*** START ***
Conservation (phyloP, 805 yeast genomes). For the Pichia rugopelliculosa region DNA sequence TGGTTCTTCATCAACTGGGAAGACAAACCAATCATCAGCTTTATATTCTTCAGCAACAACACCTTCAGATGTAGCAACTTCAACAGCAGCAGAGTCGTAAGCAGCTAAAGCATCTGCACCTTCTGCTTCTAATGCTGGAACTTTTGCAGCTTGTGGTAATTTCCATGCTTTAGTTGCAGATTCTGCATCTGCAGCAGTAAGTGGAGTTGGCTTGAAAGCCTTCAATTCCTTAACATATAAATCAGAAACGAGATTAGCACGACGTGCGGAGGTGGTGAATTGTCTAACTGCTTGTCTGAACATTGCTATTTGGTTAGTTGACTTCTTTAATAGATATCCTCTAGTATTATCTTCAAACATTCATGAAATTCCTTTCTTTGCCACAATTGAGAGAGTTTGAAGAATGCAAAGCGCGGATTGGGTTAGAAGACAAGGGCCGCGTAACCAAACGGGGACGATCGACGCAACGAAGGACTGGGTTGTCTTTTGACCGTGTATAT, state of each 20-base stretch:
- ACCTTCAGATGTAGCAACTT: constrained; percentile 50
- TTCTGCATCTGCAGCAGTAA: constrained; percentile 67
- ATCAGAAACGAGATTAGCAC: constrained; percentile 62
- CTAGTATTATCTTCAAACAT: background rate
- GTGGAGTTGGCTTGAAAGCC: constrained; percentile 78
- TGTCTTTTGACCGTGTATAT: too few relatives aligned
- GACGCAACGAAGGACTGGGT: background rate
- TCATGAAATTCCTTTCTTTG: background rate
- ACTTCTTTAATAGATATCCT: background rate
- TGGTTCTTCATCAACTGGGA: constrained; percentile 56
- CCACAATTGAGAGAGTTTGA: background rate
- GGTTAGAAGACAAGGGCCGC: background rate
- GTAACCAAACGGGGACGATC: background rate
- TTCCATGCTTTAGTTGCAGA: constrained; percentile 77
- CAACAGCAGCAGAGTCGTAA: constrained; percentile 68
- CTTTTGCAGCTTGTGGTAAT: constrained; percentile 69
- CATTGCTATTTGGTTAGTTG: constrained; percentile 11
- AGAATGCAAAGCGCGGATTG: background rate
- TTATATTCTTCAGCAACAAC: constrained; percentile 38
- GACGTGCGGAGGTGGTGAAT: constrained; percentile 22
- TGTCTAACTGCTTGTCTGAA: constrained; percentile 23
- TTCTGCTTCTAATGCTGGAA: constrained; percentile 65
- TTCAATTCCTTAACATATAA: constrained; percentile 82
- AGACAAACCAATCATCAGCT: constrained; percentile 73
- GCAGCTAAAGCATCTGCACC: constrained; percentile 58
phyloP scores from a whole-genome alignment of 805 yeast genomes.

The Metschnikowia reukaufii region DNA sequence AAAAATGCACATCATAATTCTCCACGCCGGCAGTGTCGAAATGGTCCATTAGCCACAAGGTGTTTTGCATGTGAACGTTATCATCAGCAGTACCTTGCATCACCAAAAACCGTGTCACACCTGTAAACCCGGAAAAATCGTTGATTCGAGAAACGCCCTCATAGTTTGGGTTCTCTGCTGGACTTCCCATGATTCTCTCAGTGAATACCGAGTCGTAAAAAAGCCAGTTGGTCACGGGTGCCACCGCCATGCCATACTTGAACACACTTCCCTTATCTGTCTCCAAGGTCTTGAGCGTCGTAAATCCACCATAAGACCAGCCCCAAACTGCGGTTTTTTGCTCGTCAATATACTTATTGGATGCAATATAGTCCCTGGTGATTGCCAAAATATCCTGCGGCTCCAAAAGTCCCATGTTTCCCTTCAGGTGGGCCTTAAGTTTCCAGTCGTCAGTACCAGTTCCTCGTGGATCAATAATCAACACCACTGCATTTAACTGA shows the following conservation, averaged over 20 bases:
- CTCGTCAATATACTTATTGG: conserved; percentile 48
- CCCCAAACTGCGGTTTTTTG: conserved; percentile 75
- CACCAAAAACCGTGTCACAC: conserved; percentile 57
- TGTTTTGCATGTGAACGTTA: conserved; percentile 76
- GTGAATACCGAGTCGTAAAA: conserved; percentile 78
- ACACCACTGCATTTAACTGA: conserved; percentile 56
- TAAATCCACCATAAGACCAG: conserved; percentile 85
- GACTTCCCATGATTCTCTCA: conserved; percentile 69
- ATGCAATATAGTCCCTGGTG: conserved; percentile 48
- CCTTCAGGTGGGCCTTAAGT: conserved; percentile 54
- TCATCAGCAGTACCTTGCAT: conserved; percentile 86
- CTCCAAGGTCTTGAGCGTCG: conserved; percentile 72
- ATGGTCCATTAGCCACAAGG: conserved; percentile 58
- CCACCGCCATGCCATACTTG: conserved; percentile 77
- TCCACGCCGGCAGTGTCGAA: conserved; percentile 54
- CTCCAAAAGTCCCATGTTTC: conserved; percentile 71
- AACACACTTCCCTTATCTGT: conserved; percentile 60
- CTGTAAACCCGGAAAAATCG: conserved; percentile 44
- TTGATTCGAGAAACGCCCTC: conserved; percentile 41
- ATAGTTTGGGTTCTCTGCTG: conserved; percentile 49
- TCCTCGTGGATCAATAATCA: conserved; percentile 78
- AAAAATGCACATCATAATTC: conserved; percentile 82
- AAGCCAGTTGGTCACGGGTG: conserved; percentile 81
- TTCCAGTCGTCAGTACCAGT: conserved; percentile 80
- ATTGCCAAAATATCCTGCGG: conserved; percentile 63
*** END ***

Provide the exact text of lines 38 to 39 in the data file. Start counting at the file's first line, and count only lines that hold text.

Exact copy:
- CCTTCAGGTGGGCCTTAAGT: conserved; percentile 54
- TCATCAGCAGTACCTTGCAT: conserved; percentile 86